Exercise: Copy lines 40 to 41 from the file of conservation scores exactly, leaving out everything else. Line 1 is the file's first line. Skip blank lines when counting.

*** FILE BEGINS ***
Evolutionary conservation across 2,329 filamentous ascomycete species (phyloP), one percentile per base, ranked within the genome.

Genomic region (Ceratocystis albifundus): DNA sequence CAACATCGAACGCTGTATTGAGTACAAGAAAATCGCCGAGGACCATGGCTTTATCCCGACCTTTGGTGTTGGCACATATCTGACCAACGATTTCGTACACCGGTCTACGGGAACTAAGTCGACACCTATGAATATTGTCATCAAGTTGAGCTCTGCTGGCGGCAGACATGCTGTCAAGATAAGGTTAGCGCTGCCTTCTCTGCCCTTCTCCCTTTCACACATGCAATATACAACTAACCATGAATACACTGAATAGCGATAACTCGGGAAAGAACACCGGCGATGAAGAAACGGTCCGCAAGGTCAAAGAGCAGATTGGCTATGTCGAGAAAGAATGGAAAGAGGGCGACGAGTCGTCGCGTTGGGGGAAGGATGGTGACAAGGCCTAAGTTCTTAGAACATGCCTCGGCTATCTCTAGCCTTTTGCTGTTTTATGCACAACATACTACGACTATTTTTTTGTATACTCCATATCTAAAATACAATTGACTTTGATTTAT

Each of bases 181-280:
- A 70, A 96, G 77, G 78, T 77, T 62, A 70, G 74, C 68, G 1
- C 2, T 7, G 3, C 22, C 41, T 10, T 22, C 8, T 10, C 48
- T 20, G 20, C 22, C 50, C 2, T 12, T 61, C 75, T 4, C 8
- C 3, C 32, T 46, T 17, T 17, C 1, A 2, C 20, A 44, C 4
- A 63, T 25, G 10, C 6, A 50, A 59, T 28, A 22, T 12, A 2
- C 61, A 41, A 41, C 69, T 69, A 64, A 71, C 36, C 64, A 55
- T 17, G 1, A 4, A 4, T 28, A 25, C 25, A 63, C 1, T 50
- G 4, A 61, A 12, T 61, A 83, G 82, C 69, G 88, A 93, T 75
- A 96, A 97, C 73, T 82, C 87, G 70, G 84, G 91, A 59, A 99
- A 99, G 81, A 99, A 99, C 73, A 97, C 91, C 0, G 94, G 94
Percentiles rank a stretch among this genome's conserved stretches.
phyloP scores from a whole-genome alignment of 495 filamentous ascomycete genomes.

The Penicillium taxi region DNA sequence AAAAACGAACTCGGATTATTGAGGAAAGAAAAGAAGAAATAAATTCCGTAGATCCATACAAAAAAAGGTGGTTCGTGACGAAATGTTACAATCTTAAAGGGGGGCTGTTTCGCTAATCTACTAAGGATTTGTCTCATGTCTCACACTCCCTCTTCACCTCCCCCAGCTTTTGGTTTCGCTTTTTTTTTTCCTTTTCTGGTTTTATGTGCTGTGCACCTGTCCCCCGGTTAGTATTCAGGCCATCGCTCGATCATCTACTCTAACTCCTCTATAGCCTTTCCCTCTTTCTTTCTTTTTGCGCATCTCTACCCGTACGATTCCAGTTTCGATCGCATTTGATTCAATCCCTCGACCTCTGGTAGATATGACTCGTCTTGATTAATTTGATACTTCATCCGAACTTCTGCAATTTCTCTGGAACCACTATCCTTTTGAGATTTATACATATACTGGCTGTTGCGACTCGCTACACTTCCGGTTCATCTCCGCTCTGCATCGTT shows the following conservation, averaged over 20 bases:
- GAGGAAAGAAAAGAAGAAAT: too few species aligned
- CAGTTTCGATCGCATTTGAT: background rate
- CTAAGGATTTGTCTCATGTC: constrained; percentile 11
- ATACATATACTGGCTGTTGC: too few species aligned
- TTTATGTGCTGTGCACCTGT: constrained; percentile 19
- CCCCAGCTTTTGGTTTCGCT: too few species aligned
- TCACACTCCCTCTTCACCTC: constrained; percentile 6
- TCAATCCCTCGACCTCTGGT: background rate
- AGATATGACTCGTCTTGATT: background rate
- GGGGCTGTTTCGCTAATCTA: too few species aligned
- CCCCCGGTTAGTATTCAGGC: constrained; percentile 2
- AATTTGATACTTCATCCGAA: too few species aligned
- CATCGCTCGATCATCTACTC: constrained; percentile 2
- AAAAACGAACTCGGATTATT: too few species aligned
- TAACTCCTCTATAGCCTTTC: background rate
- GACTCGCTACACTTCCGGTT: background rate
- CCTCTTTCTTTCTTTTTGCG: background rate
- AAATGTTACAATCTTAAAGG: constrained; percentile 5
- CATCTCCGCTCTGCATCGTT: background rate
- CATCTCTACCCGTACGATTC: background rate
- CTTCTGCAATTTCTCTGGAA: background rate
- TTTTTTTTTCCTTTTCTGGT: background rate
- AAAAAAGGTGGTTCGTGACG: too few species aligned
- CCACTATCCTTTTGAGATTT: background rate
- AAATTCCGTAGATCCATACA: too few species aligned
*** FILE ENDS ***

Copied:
- CCACTATCCTTTTGAGATTT: background rate
- AAATTCCGTAGATCCATACA: too few species aligned